The newly-formed Climate Forestry Association says a proposed revamp of the Emissions Trading scheme (ETS) is already putting tree planting intentions on hold due to the regulatory uncertainty surrounding it.
The association has the country’s biggest carbon forestry planter, NZ Carbon Farming – which has 77 million trees under management – as one of its 15 members.
It also represents Māori carbon farming interests and has Te Kapunga Dewes - chair of Ngā Pou a Tāne - the National Māori Forestry Association – on its board.
Climate Forestry Association chief executive Andrew Cushen said the “wave of potential reform” was “vandalism” to a system that was already working.
He said reform of the system - which allows polluters to purchase carbon credits to offset their emissions - would put at risk the climate change achievements already won.
“What I am hearing is that planting intentions are drying up for the next year,” Cushen told the Herald.
The reforms come at a time when the price of carbon credits - NZ Units (NZUs) - is under sharp downward pressure due to government decisions already made and what may lie in the future. The price recently fell to $38.50 a unit from last November’s high of $88.50.
One NZU represents a tonne of carbon dioxide from industries covered by the NZ ETS. Businesses participating in the scheme must give the Government one NZU for each tonne of emissions they produce.
Westpac chief economist Kelly Eckhold, in an analysis of the four reform options outlined by the Government, said option one aims to reduce the supply of carbon credits available to ETS participants to cover their emissions.
This would increase the price of carbon credits and encourage emitters to reduce emissions, Eckhold said.
Option two involves allowing overseas buyers to purchase carbon credits generated from the planting of forests. This would raise the price of carbon and encourage the reduction of emissions at source, he said.
Option three involves reducing incentives to plant trees by restricting the volume of carbon credits that can be generated by forestry or by imposing conditions on how they might be used.
“The likely outcome here is a separation in carbon pricing for forestry and emission reduction activities,” he said.
Option four would create two ETS markets, one for emitters and one for forestry, with the Government acting as the direct participant on the other side of both markets.
“Under this option, the Government could influence both markets by varying both prices and volumes as they would be the key supplier of credits to emitters and buyer of credits from foresters,” Eckhold said.
“This option implies the most comprehensive change to the ETS relative to the other options.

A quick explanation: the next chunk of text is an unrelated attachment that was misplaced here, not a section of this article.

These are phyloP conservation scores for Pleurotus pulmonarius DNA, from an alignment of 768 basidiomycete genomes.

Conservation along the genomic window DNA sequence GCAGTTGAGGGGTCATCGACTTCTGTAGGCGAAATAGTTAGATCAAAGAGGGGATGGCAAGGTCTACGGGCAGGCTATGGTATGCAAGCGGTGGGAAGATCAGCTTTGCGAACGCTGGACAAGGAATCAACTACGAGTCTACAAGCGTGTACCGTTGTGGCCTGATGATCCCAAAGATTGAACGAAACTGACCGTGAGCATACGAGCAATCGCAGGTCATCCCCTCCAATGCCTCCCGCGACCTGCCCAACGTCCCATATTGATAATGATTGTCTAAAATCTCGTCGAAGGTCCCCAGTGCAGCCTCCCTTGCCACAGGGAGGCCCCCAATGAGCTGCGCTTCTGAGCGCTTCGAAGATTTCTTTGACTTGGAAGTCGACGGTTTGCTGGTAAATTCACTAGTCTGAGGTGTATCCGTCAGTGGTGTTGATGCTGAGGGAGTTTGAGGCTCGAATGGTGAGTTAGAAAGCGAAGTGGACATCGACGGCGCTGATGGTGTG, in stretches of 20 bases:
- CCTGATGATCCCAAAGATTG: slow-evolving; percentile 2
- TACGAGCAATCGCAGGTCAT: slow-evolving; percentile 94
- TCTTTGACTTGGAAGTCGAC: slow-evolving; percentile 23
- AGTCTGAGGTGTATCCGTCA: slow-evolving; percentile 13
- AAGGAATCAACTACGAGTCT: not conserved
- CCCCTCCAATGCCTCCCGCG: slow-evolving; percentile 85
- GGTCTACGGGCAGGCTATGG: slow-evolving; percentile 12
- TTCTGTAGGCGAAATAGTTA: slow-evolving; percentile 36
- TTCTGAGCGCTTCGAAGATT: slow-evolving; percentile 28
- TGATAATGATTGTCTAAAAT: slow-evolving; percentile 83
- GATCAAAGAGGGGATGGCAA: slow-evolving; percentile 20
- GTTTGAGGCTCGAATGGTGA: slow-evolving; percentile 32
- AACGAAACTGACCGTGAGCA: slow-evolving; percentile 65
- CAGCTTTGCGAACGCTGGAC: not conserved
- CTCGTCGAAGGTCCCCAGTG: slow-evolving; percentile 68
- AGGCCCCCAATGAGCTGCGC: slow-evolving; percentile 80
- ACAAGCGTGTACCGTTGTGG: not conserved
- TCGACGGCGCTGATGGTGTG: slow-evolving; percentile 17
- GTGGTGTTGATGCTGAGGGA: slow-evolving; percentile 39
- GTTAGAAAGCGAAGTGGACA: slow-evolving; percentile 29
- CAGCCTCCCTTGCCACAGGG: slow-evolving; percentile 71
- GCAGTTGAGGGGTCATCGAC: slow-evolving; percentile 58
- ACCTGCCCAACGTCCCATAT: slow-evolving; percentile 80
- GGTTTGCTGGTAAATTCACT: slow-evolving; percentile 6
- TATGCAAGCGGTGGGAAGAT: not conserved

“Westpac Economics’ preliminary view is that it is not clear that any of the options presented in the consultation document are as efficient or desirable as they could be,” Eckhold said.
As for the Climate Forestry Association, none of the options have any attraction, and Cushen thinks options three and four amount to nationalisation of the sector.
“None of them poses as viable a bridge [to decarbonisation] that the ETS does currently,” Cushen told the Herald.
He added that under any of the options, New Zealand would fall well short of its international commitments.
He said the ETS, as it stands, does its job reasonably well.
“Sure, it can be improved, but all the options in this document are too binary, they don’t improve the status quo, and they will cost too much in terms of meeting our climate change commitments.
“If it is broken, I would like to see a more honest case about how it can be improved,” he said.
Eckhold said the Government proposes to adjust the ETS to provide stronger incentives for individuals and businesses to transition away from fossil fuels while retaining some, albeit reduced, role for forestry-related carbon absorption.
Commenting on the fall in the NZU price, Eckhold said the potentially far-reaching consequences of some of the options were undermining market sentiment.
“While options one and two are seen as tinkering at the edges, options three and four imply major changes to the structure of the markets and greater uncertainty for market participants,” he said.
“Significant questions remain for market participants around the NZU-related contractual arrangements they have entered into.
“Westpac’s trading team’s view is that the degree of uncertainty is such that, while the Government is required to make decisions on the next set of ETS auction settings to be in place from 2026-28 by September 30, these decisions are unlikely to have any material effect on NZU prices in general over the balance of this year.”
While uncertainty persists, the NZU price was likely to continue to languish between $35–$55 a tonne, Eckhold said.